Steven, It is the love of God that moves his ministers to call to those who sit in darkness “Step into the light.” And to those who are chained by death, it is the love of God that moves his ministers to cry “this is the way of life, walk in it.” The love of God shows mankind their condition without him and teaches us to walk in true righteousness as it was in the beginning. We can’t walk in the light until we turn from that which darkens us. We can’t enter into life until we turn away from death and know death to be destroyed within us. Read the whole of Burrough’s preface to Vol. III to get a better picture of what all he is talking about. It is much too long to be entered into a comment. Look at John 5 where Jesus tells various Jewish authorities, “You have not heard the Father’s voice…you do not have his word abiding in you…you search the scriptures to find life but refuse to come to me of whom the scriptures testify that you might have life…you do not have the love of God abiding in you…” This is as much as to say “The Father is not your God and you are not his people.” The foundation on which the people of God was and still is built is “If you will hear/obey my voice, I will be your God and you shall be my people” (See Exodus 19:5-6 and Jeremiah 7:23) The true compassion of these statements is revealed by Jesus’ statement, “I say these things that you may be saved.” The beginning of light and life is the loss, the discarding, of all that has appeared “beautiful upon the sand.” The ministry of the love of God must declare against all sandy foundations for those footings will not hold up. There is one true foundation that will support LIFE. This is the love of God as expressed by Fox and early Friends and by all who stand in that same spirit and power, to call people off sandy foundations and build on the rock that will not be moved.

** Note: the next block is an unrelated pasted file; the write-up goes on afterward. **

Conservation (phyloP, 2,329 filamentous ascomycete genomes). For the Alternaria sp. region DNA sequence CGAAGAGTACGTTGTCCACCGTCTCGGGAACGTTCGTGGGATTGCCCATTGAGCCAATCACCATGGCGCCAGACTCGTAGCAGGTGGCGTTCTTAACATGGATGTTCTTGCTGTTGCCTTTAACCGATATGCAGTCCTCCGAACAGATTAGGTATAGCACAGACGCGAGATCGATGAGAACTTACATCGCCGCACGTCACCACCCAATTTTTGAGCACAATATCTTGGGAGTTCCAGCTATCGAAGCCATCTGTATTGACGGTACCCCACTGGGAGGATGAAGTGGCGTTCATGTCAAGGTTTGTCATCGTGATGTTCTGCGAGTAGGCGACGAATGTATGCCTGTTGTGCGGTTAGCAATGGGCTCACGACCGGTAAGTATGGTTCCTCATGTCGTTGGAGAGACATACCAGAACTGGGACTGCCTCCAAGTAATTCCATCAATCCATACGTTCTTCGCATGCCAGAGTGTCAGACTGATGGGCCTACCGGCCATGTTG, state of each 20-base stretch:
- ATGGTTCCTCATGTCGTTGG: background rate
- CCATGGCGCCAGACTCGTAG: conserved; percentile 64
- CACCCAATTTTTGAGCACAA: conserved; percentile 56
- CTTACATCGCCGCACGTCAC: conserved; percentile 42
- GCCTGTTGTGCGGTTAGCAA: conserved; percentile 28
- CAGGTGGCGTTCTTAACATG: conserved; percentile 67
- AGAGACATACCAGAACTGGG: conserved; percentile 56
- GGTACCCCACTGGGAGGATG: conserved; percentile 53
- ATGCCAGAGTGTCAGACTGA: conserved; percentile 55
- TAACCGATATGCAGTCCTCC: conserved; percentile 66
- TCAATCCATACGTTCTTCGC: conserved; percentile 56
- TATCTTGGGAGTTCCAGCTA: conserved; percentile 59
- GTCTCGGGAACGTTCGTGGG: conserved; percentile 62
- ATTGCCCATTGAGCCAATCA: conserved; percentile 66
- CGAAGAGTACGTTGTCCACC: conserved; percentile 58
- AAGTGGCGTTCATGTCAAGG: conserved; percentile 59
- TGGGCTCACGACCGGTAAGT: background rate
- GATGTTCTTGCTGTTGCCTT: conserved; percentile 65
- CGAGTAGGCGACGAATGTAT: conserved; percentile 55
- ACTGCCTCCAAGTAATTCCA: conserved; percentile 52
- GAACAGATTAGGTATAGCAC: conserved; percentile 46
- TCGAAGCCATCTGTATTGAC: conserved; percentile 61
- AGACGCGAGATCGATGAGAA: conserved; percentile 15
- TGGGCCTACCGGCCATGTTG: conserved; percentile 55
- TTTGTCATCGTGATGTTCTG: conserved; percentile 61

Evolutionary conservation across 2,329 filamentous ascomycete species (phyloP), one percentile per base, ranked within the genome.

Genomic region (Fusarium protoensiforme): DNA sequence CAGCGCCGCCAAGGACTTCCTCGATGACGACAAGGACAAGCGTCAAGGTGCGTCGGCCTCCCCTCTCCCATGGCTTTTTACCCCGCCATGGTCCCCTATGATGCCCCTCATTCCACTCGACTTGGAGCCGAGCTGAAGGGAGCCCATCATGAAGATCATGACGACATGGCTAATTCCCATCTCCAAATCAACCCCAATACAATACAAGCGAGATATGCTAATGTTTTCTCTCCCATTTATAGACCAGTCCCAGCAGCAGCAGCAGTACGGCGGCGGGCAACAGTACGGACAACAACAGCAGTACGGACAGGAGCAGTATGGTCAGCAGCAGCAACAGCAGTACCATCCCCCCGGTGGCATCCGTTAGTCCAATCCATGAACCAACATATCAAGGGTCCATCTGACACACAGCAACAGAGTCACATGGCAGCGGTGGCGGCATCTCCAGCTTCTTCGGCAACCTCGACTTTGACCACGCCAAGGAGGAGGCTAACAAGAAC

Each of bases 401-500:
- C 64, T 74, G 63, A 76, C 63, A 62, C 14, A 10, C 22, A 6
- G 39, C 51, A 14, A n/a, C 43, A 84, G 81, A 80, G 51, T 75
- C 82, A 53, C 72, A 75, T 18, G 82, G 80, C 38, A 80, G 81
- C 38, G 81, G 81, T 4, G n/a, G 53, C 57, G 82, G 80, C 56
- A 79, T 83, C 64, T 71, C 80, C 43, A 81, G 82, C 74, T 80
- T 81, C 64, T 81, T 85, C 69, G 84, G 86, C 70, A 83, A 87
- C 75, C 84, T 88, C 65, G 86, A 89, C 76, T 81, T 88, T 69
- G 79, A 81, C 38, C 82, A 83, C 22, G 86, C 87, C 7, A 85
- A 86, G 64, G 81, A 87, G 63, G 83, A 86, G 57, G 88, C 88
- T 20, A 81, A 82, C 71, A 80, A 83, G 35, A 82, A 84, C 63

• Thank you for these reflections and questions!

  • Steven, thank you so much for this post.

    I do feel a call to vocal ministry, and I have since my early days among Friends. But I get deeply anxious about it: am I speaking too long? Am I speaking too often? Is what I’m saying edifying?

    Friends often have strong reactions to my ministry, whether positive or negative, and both extremes make me deeply uncomfortable, because I don’t have any oversight.

    I suppose if I say something truly horrible, someone will take me aside, but that’s an uncomfortable possibility as well. As someone who gives vocal ministry an average of once or twice per month, I am aware of having a disproportionate impact on the quality of our worship, and that makes me nervous. I would love to have support and encouragement and accountability, but I don’t think anyone sees it as their job.